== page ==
Types of Performance Complete Performance Substantial Performance Inferior Performance .
Summary:Types of Performance Type of Performance Legal Consequence Complete Performance The contract is discharged. Substantial Performance (minor breach) Inferior Performance (material breach) The non-breaching party may recover damages caused nonby the breach. . The non-breaching party may either: non(1) Rescind the contract and recover restitution. or (2) Affirm the contract and recover damages.
.Anticipatory Breach A breach that occurs when one contracting party informs the other that he or she will not perform his or her contractual duties when due.
Monetary damages are available whether the breach was minor or material. y Copyright © 2004 by PrenticeHall. .Monetary Damages y A non-breaching party may recover monetary damages from a breaching party.All rights reserved.
Types of Monetary Damages Compensatory Damages Consequential Damages Nominal Damages Liquidated Damages Copyright © 2004 by PrenticeHall.All rights reserved. .
y They place the non-breaching party in the same position as if the contract had been fully performed by restoring the ´benefit of the bargain.All rights reserved.µ y Copyright © 2004 by PrenticeHall.Compensatory Damages Award of money intended to compensate a non-breaching party for the loss of the bargain. .
y Special types of contracts: Sale of Goods Construction Contracts Employment contracts y Copyright © 2004 by PrenticeHall.All rights reserved. and Which party breached the contract. .Compensatory Damages (continued) The amount of that will be awarded for breach of contract depends on: The type of contract involved.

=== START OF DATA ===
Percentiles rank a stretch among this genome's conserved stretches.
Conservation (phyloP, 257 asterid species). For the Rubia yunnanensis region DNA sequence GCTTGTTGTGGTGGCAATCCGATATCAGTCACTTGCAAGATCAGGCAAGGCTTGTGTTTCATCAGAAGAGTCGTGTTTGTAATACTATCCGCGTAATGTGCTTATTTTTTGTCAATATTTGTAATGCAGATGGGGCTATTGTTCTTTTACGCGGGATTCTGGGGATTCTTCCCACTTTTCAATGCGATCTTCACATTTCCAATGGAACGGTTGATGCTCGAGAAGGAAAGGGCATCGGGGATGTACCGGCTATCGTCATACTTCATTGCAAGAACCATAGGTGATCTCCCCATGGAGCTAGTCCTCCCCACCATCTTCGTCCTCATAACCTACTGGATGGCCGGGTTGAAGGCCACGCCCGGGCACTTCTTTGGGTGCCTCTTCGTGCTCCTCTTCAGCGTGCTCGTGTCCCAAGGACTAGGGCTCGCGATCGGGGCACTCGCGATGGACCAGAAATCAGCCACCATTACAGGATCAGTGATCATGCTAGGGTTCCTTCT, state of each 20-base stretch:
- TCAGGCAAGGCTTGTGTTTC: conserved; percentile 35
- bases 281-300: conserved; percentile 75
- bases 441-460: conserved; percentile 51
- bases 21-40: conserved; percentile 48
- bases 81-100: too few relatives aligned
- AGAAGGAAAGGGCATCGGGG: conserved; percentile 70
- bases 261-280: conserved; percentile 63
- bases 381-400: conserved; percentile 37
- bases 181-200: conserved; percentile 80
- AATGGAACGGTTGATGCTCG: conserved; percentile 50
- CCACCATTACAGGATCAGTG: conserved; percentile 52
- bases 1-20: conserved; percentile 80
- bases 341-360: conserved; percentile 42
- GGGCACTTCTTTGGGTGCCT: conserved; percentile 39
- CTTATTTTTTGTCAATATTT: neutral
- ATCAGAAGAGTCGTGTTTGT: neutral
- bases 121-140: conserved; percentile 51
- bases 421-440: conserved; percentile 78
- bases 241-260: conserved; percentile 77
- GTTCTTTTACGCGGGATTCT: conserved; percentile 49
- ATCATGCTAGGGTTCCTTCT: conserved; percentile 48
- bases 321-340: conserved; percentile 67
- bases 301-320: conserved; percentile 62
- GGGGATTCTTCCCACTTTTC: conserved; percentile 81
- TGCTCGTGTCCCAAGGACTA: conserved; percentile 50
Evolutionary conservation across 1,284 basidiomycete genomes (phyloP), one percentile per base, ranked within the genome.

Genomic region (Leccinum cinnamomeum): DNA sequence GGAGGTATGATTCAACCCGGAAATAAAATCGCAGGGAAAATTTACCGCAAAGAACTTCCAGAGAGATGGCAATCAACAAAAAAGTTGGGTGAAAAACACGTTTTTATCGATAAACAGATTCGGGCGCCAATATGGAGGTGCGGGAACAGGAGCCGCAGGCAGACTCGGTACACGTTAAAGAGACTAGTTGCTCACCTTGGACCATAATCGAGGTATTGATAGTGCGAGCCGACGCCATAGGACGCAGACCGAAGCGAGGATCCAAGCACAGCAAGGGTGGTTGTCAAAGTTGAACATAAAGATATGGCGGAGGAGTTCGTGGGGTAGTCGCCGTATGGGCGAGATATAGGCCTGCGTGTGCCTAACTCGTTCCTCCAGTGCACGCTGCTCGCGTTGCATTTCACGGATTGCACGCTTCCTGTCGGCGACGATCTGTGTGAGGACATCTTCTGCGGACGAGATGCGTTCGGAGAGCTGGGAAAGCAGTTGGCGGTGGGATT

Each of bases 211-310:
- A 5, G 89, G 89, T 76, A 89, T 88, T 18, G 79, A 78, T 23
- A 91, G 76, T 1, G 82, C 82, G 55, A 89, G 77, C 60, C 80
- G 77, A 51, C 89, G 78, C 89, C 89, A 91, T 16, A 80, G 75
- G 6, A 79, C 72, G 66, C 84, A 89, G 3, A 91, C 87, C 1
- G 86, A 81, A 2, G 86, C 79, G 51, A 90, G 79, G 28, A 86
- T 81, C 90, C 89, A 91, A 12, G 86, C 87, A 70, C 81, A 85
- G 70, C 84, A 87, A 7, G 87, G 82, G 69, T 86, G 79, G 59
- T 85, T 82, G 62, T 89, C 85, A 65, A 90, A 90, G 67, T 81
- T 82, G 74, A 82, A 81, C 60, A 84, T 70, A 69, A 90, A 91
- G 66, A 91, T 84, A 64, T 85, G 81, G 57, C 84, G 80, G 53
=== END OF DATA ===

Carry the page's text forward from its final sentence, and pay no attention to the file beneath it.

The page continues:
Copyright © 2004 by PrenticeHall. y To be liable for these damages.Consequential Damages y Foreseeable damages that arise from circumstances outside the contract. . The breaching party must know or have reason to know that the breach will cause special damages to the other party.All rights reserved.
and The liquidated amount must be reasonable in the circumstances. .All rights reserved.Liquidated Damages Damages to which parties to a contract agree in advance if the contract is breached. y To be lawful. y Copyright © 2004 by PrenticeHall. The actual damages must be difficult or impracticable to determine.
Copyright © 2004 by PrenticeHall. and Provide an incentive to enter into contracts. which help to: Provide certainty. .Liquidated Damages (continued) y Many businesses include liquidated damages in their commercial contracts. Avoid lawsuits.All rights reserved.
.µ y Copyright © 2004 by PrenticeHall.All rights reserved. y Cases involving nominal damages are usually brought on ´principle. y Usually awarded in a small amount such as $1.Nominal Damages Damages awarded when the non-breaching party sues the breaching party even though no financial loss has resulted from the breach.